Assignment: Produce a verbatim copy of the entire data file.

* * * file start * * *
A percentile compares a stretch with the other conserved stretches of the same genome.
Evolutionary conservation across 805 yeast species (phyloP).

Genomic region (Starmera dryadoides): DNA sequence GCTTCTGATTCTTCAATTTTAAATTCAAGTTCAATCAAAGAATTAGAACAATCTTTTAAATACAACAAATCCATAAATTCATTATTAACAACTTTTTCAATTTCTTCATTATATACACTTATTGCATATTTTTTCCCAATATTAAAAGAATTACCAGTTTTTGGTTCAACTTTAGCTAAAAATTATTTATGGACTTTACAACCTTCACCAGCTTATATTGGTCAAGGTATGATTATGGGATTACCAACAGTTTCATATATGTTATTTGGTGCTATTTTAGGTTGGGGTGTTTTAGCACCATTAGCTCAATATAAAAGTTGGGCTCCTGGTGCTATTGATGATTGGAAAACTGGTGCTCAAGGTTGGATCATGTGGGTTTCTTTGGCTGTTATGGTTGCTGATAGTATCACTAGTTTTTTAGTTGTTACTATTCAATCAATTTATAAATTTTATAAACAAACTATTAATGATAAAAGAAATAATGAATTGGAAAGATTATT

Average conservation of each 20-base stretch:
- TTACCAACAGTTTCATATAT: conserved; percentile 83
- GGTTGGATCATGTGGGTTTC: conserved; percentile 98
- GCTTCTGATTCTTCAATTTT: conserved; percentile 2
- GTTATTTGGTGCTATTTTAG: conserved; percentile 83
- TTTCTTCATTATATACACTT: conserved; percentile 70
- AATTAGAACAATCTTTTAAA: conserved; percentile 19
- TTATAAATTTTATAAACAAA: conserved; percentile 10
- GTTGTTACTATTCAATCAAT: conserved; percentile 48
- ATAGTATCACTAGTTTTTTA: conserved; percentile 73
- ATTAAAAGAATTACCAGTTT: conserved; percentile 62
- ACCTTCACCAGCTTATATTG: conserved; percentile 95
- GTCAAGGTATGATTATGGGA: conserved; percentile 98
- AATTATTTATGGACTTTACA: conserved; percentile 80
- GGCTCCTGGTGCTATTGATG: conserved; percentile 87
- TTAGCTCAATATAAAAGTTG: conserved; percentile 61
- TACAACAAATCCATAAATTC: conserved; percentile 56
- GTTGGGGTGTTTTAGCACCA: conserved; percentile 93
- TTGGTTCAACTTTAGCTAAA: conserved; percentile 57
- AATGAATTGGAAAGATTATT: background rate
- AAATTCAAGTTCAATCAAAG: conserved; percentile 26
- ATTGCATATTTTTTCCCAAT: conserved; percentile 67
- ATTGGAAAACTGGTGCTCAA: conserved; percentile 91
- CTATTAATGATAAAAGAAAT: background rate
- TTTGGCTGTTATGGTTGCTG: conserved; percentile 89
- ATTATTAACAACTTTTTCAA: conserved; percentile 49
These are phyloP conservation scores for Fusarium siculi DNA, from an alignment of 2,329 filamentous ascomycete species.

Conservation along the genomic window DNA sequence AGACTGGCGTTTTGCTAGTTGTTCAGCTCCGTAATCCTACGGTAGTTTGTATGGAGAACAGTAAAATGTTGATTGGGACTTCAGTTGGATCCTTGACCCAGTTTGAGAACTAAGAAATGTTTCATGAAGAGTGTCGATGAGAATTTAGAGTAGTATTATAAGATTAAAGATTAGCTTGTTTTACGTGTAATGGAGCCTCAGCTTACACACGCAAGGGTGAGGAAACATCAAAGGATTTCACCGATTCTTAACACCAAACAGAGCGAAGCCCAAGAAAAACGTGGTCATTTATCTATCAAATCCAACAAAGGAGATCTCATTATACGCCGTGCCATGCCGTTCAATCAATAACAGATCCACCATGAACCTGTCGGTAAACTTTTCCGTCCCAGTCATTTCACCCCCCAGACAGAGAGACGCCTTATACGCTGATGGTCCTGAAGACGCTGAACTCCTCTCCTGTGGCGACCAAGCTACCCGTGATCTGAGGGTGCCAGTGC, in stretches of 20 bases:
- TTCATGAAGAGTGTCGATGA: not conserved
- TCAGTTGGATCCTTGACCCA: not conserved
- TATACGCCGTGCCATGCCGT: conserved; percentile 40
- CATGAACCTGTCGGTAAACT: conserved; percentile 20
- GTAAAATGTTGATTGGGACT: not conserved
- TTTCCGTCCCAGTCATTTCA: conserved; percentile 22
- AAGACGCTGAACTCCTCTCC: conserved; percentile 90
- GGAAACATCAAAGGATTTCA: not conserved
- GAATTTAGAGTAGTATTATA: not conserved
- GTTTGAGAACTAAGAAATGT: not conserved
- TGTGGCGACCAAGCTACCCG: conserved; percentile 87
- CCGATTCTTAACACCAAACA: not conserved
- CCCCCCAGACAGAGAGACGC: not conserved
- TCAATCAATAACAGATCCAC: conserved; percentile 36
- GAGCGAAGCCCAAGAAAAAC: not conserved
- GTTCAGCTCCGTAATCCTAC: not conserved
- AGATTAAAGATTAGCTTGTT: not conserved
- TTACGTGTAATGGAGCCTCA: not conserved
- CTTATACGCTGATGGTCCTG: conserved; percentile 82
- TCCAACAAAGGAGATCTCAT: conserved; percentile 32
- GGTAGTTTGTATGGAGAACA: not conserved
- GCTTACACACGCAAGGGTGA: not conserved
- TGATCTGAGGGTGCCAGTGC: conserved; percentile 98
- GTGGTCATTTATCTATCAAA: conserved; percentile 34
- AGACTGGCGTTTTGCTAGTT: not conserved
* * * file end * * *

A percentile compares a stretch with the other conserved stretches of the same genome.
Evolutionary conservation across 805 yeast species (phyloP).

Genomic region (Starmera dryadoides): DNA sequence GCTTCTGATTCTTCAATTTTAAATTCAAGTTCAATCAAAGAATTAGAACAATCTTTTAAATACAACAAATCCATAAATTCATTATTAACAACTTTTTCAATTTCTTCATTATATACACTTATTGCATATTTTTTCCCAATATTAAAAGAATTACCAGTTTTTGGTTCAACTTTAGCTAAAAATTATTTATGGACTTTACAACCTTCACCAGCTTATATTGGTCAAGGTATGATTATGGGATTACCAACAGTTTCATATATGTTATTTGGTGCTATTTTAGGTTGGGGTGTTTTAGCACCATTAGCTCAATATAAAAGTTGGGCTCCTGGTGCTATTGATGATTGGAAAACTGGTGCTCAAGGTTGGATCATGTGGGTTTCTTTGGCTGTTATGGTTGCTGATAGTATCACTAGTTTTTTAGTTGTTACTATTCAATCAATTTATAAATTTTATAAACAAACTATTAATGATAAAAGAAATAATGAATTGGAAAGATTATT

Average conservation of each 20-base stretch:
- TTACCAACAGTTTCATATAT: conserved; percentile 83
- GGTTGGATCATGTGGGTTTC: conserved; percentile 98
- GCTTCTGATTCTTCAATTTT: conserved; percentile 2
- GTTATTTGGTGCTATTTTAG: conserved; percentile 83
- TTTCTTCATTATATACACTT: conserved; percentile 70
- AATTAGAACAATCTTTTAAA: conserved; percentile 19
- TTATAAATTTTATAAACAAA: conserved; percentile 10
- GTTGTTACTATTCAATCAAT: conserved; percentile 48
- ATAGTATCACTAGTTTTTTA: conserved; percentile 73
- ATTAAAAGAATTACCAGTTT: conserved; percentile 62
- ACCTTCACCAGCTTATATTG: conserved; percentile 95
- GTCAAGGTATGATTATGGGA: conserved; percentile 98
- AATTATTTATGGACTTTACA: conserved; percentile 80
- GGCTCCTGGTGCTATTGATG: conserved; percentile 87
- TTAGCTCAATATAAAAGTTG: conserved; percentile 61
- TACAACAAATCCATAAATTC: conserved; percentile 56
- GTTGGGGTGTTTTAGCACCA: conserved; percentile 93
- TTGGTTCAACTTTAGCTAAA: conserved; percentile 57
- AATGAATTGGAAAGATTATT: background rate
- AAATTCAAGTTCAATCAAAG: conserved; percentile 26
- ATTGCATATTTTTTCCCAAT: conserved; percentile 67
- ATTGGAAAACTGGTGCTCAA: conserved; percentile 91
- CTATTAATGATAAAAGAAAT: background rate
- TTTGGCTGTTATGGTTGCTG: conserved; percentile 89
- ATTATTAACAACTTTTTCAA: conserved; percentile 49
These are phyloP conservation scores for Fusarium siculi DNA, from an alignment of 2,329 filamentous ascomycete species.

Conservation along the genomic window DNA sequence AGACTGGCGTTTTGCTAGTTGTTCAGCTCCGTAATCCTACGGTAGTTTGTATGGAGAACAGTAAAATGTTGATTGGGACTTCAGTTGGATCCTTGACCCAGTTTGAGAACTAAGAAATGTTTCATGAAGAGTGTCGATGAGAATTTAGAGTAGTATTATAAGATTAAAGATTAGCTTGTTTTACGTGTAATGGAGCCTCAGCTTACACACGCAAGGGTGAGGAAACATCAAAGGATTTCACCGATTCTTAACACCAAACAGAGCGAAGCCCAAGAAAAACGTGGTCATTTATCTATCAAATCCAACAAAGGAGATCTCATTATACGCCGTGCCATGCCGTTCAATCAATAACAGATCCACCATGAACCTGTCGGTAAACTTTTCCGTCCCAGTCATTTCACCCCCCAGACAGAGAGACGCCTTATACGCTGATGGTCCTGAAGACGCTGAACTCCTCTCCTGTGGCGACCAAGCTACCCGTGATCTGAGGGTGCCAGTGC, in stretches of 20 bases:
- TTCATGAAGAGTGTCGATGA: not conserved
- TCAGTTGGATCCTTGACCCA: not conserved
- TATACGCCGTGCCATGCCGT: conserved; percentile 40
- CATGAACCTGTCGGTAAACT: conserved; percentile 20
- GTAAAATGTTGATTGGGACT: not conserved
- TTTCCGTCCCAGTCATTTCA: conserved; percentile 22
- AAGACGCTGAACTCCTCTCC: conserved; percentile 90
- GGAAACATCAAAGGATTTCA: not conserved
- GAATTTAGAGTAGTATTATA: not conserved
- GTTTGAGAACTAAGAAATGT: not conserved
- TGTGGCGACCAAGCTACCCG: conserved; percentile 87
- CCGATTCTTAACACCAAACA: not conserved
- CCCCCCAGACAGAGAGACGC: not conserved
- TCAATCAATAACAGATCCAC: conserved; percentile 36
- GAGCGAAGCCCAAGAAAAAC: not conserved
- GTTCAGCTCCGTAATCCTAC: not conserved
- AGATTAAAGATTAGCTTGTT: not conserved
- TTACGTGTAATGGAGCCTCA: not conserved
- CTTATACGCTGATGGTCCTG: conserved; percentile 82
- TCCAACAAAGGAGATCTCAT: conserved; percentile 32
- GGTAGTTTGTATGGAGAACA: not conserved
- GCTTACACACGCAAGGGTGA: not conserved
- TGATCTGAGGGTGCCAGTGC: conserved; percentile 98
- GTGGTCATTTATCTATCAAA: conserved; percentile 34
- AGACTGGCGTTTTGCTAGTT: not conserved